SCARBOROUGH — Parents of college-bound children go through a wave of emotions. When my daughter was accepted a few years ago by the University of Chicago, her first choice for college, I was so proud and thrilled for her. That excitement quickly turned to worry when I learned that tuition, room and board was $68,000 a year. As a top-caliber private institution, the University of Chicago charges quite a bit of money to attend.

Fortunately, the financial package offered by the university was pretty good. She graduated, and thanks to the strength of her degree, she now has a decent job as a manuscript editor.

She is fortunate. However, by the time my daughter graduated after four years, she owed $21,000, and I owed $31,000 on her student loan debt.

Student loan debt isn’t just affecting our kids as they try to get into the workforce; it’s also affecting their parents, who are trying to get out of the workforce.

While I look wistfully toward retirement, I am also looking at the reality of eight years of payments on a parent PLUS (Parent Loan for Under Graduate Students) loan – at $500 a month. The PLUS is wickedly easy to get, and the interest rate, at 7 percent or 8 percent, is outrageous, especially when you consider that mortgage interest rates are about half that amount.

It cannot be discharged by bankruptcy, no matter how insolvent one may become because of factors such as late-life job loss or health issues. The only way out, other than to pay it off, is to die. That’s right. One must die to be released.

Student loans for parents are a little-discussed drag on our economy. Students are stuck with debt, and so are their parents – neither are able to move forward with future plans and goals while saddled with the loans. Graduates in Maine leave college with an average of $29,352 in loan debt, according to “A Mountain of Debt,” a report by the Alliance for a Just Society.

For the sake of our economy, for the sake of our families, it’s time our legislators start reinvesting in higher education in this state. It’s disappointing when our high school graduates don’t go to college because they can’t afford it. It’s just as troubling when college graduates can’t afford a future because of their debt.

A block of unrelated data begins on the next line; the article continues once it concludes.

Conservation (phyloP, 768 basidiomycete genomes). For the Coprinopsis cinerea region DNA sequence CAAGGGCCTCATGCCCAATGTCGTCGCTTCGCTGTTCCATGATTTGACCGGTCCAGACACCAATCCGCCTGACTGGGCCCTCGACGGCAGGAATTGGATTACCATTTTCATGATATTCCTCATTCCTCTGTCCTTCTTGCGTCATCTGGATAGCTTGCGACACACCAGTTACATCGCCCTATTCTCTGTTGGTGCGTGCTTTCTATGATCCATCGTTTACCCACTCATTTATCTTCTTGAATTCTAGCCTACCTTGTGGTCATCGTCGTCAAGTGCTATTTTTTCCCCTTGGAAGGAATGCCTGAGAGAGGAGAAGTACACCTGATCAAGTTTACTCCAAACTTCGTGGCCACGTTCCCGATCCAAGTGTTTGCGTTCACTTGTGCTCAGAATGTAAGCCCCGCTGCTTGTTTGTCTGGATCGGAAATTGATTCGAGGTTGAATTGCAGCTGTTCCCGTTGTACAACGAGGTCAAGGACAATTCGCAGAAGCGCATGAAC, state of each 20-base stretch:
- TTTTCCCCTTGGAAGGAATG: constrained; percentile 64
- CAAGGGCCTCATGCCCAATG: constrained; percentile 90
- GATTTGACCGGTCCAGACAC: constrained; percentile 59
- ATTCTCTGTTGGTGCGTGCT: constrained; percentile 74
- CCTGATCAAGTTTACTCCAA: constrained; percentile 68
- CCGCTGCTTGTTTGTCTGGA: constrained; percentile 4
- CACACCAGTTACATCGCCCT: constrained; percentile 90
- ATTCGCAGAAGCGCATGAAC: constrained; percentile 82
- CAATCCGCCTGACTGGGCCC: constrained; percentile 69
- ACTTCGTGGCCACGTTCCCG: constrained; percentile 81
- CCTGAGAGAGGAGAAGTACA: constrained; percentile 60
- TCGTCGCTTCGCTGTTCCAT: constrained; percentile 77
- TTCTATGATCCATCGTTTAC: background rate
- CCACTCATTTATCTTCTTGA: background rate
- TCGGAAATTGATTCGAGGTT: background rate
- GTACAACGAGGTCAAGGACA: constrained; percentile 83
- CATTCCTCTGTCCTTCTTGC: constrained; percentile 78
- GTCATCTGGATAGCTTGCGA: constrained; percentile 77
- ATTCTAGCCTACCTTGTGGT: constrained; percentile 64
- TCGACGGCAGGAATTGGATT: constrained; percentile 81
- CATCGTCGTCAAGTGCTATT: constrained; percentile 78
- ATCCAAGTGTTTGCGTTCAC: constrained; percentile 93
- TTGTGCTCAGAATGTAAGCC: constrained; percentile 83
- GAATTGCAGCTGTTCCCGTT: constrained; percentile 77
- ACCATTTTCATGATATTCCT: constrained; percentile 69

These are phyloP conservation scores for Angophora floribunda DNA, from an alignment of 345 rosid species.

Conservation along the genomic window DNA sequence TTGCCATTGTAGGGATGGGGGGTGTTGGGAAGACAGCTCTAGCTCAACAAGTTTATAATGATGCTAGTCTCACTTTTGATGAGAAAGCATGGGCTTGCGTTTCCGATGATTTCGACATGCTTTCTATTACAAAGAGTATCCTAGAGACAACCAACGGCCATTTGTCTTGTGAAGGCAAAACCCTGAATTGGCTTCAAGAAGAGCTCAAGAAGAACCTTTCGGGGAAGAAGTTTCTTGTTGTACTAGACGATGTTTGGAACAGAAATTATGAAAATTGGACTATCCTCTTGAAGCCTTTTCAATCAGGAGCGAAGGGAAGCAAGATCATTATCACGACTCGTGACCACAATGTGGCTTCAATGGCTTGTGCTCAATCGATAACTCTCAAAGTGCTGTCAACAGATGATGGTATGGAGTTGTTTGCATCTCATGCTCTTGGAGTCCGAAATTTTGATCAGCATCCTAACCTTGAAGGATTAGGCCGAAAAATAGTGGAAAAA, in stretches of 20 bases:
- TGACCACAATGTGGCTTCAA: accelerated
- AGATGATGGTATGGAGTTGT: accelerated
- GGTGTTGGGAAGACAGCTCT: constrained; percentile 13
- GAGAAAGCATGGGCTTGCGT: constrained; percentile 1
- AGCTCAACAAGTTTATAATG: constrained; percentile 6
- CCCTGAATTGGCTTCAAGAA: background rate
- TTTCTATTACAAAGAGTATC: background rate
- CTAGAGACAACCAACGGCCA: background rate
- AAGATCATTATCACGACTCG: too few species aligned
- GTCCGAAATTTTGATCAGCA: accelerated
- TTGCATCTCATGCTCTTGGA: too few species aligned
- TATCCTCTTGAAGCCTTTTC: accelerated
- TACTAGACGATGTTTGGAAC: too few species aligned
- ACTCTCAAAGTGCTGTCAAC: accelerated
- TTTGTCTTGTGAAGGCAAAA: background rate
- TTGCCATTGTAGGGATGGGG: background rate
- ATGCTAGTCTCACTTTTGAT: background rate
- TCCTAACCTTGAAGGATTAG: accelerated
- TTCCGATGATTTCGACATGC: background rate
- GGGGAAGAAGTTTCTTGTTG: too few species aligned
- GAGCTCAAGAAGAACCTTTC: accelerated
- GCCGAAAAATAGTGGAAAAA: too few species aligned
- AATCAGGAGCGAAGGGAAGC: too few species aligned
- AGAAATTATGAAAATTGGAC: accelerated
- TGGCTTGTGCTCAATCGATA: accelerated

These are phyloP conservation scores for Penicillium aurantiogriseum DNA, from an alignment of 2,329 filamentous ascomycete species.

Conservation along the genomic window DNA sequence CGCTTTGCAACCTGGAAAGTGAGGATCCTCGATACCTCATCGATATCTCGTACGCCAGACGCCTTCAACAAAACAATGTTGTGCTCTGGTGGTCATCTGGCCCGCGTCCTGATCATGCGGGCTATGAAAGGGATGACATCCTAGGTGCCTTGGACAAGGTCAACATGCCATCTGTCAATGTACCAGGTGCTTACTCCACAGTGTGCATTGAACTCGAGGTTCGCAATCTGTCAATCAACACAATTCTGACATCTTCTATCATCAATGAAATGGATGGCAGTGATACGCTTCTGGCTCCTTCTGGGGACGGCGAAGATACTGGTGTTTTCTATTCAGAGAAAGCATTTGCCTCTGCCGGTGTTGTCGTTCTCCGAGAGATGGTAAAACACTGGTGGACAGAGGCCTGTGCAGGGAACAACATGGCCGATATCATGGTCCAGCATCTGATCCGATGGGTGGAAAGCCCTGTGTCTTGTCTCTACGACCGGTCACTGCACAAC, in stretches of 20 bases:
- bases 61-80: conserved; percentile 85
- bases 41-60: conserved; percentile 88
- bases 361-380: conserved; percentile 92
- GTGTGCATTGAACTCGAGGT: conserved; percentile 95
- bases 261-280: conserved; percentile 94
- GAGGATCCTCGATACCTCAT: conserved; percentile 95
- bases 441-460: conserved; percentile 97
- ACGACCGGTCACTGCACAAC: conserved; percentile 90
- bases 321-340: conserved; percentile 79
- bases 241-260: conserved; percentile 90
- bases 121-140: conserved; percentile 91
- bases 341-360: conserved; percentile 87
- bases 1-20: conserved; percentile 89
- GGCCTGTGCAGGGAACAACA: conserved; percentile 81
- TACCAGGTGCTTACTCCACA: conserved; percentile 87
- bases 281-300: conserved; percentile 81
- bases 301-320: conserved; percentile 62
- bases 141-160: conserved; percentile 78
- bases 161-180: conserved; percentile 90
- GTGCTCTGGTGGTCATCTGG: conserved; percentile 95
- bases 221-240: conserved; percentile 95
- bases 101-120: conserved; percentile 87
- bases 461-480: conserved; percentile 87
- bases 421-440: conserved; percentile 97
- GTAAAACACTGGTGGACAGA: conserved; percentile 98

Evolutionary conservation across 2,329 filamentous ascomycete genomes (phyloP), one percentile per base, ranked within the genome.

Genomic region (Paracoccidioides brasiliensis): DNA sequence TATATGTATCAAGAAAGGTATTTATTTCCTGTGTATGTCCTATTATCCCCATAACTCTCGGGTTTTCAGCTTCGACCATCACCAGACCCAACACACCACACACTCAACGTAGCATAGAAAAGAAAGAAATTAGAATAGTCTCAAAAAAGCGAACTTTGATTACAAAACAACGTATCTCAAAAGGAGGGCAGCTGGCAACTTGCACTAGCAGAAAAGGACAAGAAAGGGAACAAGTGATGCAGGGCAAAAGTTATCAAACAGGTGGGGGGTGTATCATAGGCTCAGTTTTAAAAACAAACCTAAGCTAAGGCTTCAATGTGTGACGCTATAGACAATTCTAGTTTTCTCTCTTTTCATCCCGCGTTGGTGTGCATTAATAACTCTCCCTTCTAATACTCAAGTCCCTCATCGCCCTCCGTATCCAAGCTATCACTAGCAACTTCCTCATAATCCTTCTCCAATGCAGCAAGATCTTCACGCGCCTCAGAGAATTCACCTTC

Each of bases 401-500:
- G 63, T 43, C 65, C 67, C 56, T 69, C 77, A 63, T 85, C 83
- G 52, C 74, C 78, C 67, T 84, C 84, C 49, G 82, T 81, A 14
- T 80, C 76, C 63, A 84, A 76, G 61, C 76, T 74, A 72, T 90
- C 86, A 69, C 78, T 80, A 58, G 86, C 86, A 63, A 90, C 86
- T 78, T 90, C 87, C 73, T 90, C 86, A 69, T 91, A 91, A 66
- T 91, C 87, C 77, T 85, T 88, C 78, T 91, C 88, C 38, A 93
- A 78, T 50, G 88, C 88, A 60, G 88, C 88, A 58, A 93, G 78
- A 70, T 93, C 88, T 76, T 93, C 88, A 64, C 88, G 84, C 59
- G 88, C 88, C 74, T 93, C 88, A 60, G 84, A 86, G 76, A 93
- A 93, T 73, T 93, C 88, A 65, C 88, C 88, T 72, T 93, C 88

As a Realtor, I see the impact of high student loan debt on the housing market. College graduates hoping to buy their first homes are locked out because of high student loan debt. Even a $300-a-month student loan impacts their ability to buy a house. Lenders have told me that many potential first-time homebuyers would qualify for a loan, if they just didn’t have so much student debt.

What we lose sight of is that student loan debt is a burden to their parents – who delay retirement or other purchases themselves to instead pay off student loans. I, for one, was counseled to place my little extra money into funding my retirement rather than fund college savings programs. After all, retirement lasts longer than college. We all want to help our children with college, but who is really profiting? The banks.

I’ll grant you it was a long time ago that I was in college, but in 1977, tuition was affordable. Most of us easily covered our tuition and books by working a summer job. Today, University of Maine students have to work full time year-round to cover annual tuition and fees of almost $10,000. Room, board and books easily add another $12,000.

In the last six years, Maine has cut per-student public college funding by more than 13 percent, leaving students and their parents to fill the gap – usually by taking out loans. We have an opportunity to try some creative solutions.

The tuition freeze is a good start. A tuition-free sophomore year would be a great next step, giving students and their parents a break from the financial pressure. Fully funding our university system as an investment in Maine’s future would be a help, too.

It’s time for Maine to step up and reinvest in our public colleges and universities – for our kids, their parents and our economy. Let’s do the right thing for Maine’s future.